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Boot Camp: Patience is a Virtue
by Robert Mull

You have meticulously built your 100 pt. Army and honed it to perfection, ready to annihilate your opponent. You carefully considered the possibilities but something always seems to go wrong during your battles and you find yourself beaten, battered and defeated. This series of articles is designed to help players of all skill levels tweak their performance and hone their skills with Axis & Allies Miniatures.

As with all things, this series cannot address every possible contingency or scenario. Instead it will present a series of good general strategies that you will have to learn when to use for their best effect. Just as no battle plan survives contact with the enemy, no strategy is ever perfect for every scenario. Learning solid strategy and combining it with the ability to think on your feet, will greatly improve your chances of success.

Patience, patience, patience.

It’s important to remember that scenarios are a fixed length. The victor in a standard scenario is usually determined by who has possession of the objective and its’ adjacent hexes at the end of turn 7. If doesn’t matter if you occupy the objective from turn 1 through turn 6, if your opponent takes possession of it on the final turn and wins the game. So the first rule is to take your time, let the game develop and be decisive when the opportunity presents itself.

Many players feel that they must hurry to the objective at the start of the game. Rushing to the objective tends to string out your forces. This allows your enemy to defeat you in detail, rather than as a combined force. Although you might arrive at the objective first with a few fast moving units, those same units may have to defend against the combined might of all your opponents’ forces while they wait for the rest of your units to arrive. Typically this results in the loss of some of your units in return for a very temporary sense of accomplishment.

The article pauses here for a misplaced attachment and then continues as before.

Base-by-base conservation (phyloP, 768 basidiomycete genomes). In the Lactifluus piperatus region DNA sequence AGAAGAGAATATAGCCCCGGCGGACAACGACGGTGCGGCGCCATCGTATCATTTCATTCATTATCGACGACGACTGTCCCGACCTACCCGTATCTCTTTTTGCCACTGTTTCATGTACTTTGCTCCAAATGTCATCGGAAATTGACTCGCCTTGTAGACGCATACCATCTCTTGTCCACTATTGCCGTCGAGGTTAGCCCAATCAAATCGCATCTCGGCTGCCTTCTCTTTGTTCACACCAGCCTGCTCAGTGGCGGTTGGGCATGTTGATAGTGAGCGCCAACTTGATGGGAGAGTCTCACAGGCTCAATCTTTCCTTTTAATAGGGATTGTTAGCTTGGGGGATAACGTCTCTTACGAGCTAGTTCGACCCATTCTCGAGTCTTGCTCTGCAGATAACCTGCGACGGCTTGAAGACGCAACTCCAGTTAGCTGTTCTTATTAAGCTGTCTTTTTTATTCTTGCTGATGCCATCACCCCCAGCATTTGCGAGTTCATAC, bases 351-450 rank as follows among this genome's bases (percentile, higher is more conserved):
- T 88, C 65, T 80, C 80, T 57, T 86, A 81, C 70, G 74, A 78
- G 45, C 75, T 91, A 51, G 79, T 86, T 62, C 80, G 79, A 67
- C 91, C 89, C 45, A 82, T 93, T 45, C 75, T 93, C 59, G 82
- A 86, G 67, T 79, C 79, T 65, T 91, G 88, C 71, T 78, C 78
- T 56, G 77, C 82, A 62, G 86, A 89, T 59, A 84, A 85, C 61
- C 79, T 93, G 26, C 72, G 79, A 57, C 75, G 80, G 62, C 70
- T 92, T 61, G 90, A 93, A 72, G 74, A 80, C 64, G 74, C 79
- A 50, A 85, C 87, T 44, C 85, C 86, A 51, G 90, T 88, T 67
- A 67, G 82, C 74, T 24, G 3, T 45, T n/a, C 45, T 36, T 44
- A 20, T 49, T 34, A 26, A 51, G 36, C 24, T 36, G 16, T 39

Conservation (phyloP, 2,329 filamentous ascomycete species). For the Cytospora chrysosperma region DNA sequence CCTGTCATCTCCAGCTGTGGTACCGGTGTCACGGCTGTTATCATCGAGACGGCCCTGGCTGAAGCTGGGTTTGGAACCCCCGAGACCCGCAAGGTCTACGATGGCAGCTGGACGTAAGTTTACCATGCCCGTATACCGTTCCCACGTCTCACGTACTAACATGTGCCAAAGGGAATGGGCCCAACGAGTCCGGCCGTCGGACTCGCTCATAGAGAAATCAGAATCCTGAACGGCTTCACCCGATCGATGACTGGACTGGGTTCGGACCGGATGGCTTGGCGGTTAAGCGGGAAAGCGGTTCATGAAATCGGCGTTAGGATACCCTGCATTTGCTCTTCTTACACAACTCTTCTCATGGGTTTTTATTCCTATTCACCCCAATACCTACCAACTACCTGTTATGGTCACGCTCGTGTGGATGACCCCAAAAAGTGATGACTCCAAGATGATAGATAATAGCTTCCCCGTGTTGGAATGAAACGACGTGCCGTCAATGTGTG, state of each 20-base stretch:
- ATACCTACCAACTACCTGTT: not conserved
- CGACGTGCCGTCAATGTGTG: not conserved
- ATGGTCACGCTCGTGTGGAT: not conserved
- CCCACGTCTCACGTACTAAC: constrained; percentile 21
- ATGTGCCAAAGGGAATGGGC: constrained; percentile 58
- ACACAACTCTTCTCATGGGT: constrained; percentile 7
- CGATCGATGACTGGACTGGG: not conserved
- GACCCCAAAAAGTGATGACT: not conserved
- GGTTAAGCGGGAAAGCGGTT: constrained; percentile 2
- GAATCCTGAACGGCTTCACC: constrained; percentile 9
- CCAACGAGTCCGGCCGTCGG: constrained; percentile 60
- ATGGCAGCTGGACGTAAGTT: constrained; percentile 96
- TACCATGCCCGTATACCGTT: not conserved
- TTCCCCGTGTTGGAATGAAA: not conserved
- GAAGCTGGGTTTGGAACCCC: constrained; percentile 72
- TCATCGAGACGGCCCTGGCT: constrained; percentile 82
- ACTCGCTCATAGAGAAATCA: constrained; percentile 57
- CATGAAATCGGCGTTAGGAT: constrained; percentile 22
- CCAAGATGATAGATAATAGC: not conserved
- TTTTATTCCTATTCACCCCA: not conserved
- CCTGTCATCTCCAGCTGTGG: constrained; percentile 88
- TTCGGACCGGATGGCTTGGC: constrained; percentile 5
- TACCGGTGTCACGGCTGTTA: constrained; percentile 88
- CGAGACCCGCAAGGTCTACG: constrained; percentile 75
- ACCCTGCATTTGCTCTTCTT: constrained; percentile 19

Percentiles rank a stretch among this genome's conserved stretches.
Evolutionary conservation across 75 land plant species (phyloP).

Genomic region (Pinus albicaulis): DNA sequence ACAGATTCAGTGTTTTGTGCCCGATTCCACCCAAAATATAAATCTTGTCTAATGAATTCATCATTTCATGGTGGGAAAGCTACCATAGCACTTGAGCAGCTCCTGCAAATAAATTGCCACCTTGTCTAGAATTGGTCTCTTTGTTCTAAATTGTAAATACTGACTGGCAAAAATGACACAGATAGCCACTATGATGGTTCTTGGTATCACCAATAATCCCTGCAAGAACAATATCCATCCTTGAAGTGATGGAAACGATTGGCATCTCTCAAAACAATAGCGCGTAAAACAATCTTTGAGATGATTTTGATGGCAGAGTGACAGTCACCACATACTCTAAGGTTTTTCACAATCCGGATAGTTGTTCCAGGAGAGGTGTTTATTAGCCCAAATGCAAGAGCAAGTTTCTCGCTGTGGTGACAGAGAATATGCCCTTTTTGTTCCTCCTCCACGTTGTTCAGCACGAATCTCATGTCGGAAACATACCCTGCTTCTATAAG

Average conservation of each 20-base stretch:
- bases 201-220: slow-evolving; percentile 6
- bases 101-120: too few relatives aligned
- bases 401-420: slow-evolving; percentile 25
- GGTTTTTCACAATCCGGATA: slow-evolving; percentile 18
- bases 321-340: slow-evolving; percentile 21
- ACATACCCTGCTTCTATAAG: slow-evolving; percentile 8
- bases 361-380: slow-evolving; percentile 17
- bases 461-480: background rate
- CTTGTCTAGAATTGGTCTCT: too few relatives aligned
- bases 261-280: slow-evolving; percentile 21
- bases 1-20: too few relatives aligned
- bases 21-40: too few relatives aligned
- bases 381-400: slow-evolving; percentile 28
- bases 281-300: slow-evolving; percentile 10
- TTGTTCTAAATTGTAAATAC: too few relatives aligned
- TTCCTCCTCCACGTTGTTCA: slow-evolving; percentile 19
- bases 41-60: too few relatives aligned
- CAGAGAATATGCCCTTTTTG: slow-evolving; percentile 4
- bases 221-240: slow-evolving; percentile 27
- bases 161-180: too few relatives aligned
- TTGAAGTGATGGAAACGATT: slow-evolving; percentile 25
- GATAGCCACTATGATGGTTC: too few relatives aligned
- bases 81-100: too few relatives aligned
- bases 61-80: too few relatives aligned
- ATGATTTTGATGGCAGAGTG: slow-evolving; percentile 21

Rather than losing your units piecemeal, it’s preferable to move your units together as a combined force. Soldiers are designed to support vehicles and vice versa. Soldiers also have very short ranges relative to vehicles. By moving your units together you are able to allow each unit to do the job it is best at while focusing maximum firepower on your enemy. Let infantry clear out your enemy’s soldiers before that 10 pt. Bazooka can destroy your 49 pt. Panther. At the same time, let your Panther keep that machine-gun or tank occupied while your infantry moves into the cover of a good supporting position. This may mean that your force approaches the objective later in the game, but it’s likely that your entire force will be able to contribute equally to the ensuing battle.

If your opponent rushes for the objective, don’t be tempted to follow suit. Move according to your plans and your timeline. Seven turns may not seem like a lot, but it’s more time than you think. Take the time to position your forces for your final assault and wear down your enemy. More than a few players go crazy if you sit back and move slowly forward rather than rushing into battle. Waiting gives you a chance to wait for your opponent to make a mistake and then exploit it. If you opponent isn’t willing to budge, then use the time to set up your attack for the best chance of success.

Rushing in also tends to negate many abilities of the higher cost units. Sure superior armor is a great ability, but when you are at one hex from three different units, it’s not going to make that much of a difference. A Tiger may be able to roll 17 dice at a 1-hex range, but that doesn’t mean it’s the best way to utilize that unit. A Tiger can rain down death on its opponents with relative impunity from 10 hexes. Be patient and let the high cost units do their job, then close in and mop up the survivors.

Finally, the “objective rush” forces you to use the terrain at the objective and the fire lanes it provides, whether they are particularly useful or not. Frequently there are far better fire lanes to be had that cover the objective. If you can disrupt, damage, or destroy your opponents units before they ever get to the objective, then you have already started to control the objective. We will examine fire lanes and positioning of units in greater detail in next week’s Boot Camp.

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